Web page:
So far, Fleet Farming has proved to be a popular endeavor in the neighborhood. The pastor at Bay Community Fellowship “is very supportive especially because there is a youth involvement aspect,” said Vandenbroeck. And “lots of kids from the church are interested in helping.”
“Somebody just asked me the other day, ‘Can I come work with you?’” added Lake.
“I’d love to serve all of them but we do need to be careful and look for people that have the same great training and enthusiasm as Fred,” said Vandenbroeck. That, and they need to make money before they can continue to hire. Vandenbroeck said he’s hopeful that they’ll have built six farmlettes by the end of the summer, greatly increasing their potential revenue.
Fleet Farming also gets financial support through grant money. The Oakland branch currently receives money from the Clif Bar Family Foundation, as well as StopWaste, a public agency reducing waste in Alameda County.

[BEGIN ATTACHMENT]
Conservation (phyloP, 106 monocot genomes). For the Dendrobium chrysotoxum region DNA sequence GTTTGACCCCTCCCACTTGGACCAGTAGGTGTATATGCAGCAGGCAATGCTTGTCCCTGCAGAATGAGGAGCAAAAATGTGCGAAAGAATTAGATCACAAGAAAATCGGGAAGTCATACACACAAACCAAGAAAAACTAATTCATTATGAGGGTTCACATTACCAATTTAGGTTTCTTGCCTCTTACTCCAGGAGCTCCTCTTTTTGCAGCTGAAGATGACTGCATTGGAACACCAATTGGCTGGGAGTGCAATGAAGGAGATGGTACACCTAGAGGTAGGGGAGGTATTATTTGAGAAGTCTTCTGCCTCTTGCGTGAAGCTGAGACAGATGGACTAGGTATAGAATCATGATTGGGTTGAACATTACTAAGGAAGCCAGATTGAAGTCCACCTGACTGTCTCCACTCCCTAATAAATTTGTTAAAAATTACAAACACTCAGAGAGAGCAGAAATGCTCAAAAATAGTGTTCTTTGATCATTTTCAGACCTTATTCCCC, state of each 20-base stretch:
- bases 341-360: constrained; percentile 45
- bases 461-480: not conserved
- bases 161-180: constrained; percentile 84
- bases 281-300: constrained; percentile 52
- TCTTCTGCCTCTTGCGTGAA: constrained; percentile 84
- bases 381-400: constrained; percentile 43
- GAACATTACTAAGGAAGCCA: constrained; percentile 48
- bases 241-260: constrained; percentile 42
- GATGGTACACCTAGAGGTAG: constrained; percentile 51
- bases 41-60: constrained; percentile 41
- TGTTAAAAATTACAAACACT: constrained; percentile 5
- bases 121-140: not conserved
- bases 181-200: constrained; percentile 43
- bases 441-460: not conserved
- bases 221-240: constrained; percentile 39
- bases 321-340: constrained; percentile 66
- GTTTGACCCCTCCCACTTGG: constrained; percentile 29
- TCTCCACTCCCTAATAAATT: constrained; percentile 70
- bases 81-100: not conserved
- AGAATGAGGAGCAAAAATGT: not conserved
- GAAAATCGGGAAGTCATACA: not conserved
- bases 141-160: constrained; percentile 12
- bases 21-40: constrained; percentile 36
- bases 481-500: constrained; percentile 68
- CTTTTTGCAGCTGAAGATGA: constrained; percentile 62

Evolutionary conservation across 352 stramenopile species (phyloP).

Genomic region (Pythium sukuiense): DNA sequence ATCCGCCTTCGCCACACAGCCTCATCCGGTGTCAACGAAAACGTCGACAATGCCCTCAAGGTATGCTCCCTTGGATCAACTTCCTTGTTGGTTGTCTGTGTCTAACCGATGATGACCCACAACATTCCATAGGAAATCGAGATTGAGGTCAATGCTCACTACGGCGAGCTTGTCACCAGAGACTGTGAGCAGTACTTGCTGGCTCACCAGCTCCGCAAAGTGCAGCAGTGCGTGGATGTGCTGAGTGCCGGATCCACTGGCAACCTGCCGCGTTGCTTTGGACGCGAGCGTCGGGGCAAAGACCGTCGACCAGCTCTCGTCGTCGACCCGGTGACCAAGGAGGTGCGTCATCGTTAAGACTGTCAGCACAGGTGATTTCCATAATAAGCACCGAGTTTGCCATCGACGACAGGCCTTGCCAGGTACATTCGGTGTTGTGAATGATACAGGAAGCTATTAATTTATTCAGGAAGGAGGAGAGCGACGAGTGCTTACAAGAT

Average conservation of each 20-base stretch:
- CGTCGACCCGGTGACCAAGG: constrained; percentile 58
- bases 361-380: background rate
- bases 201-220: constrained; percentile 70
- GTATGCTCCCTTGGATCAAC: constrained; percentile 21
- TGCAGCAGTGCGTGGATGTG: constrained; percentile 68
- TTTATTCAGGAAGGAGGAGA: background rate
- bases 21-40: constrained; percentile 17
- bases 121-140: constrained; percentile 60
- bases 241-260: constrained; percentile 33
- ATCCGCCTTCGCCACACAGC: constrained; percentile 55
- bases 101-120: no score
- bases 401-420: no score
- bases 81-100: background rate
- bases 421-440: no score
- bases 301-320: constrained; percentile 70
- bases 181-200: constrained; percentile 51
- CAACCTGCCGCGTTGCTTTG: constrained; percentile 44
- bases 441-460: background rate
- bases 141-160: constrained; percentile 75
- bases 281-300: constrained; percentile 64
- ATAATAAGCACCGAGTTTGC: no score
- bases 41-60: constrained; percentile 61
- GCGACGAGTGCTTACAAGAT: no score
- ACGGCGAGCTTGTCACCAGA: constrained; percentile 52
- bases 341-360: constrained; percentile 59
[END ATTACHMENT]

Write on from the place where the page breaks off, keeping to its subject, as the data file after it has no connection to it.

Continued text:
But the one of the most important paths to growth, said Vandenbroeck, is to continue to foster relationships between Fleet Farming and its neighbors. “We need to be building relationships between old and new residents,” he said. “We think it is really important to build community in this changing neighborhood.”
Connect with Fleet Farming Oakland on Facebook and Twitter. Join the organization for its next swarm ride July 3. All swarm rides begin at 9 a.m. at Bottoms Up Community Garden at 8th and Peralta streets in Oakland. West Oakland homeowners interested in having their yards farmed can reach out here. Yards must be within one mile of current operations near the West Oakland BART, they must be close to a non-leaky water spout, they must receive at least five to six hours of sunlight, and the homeowner mustn’t spray pesticides in the area.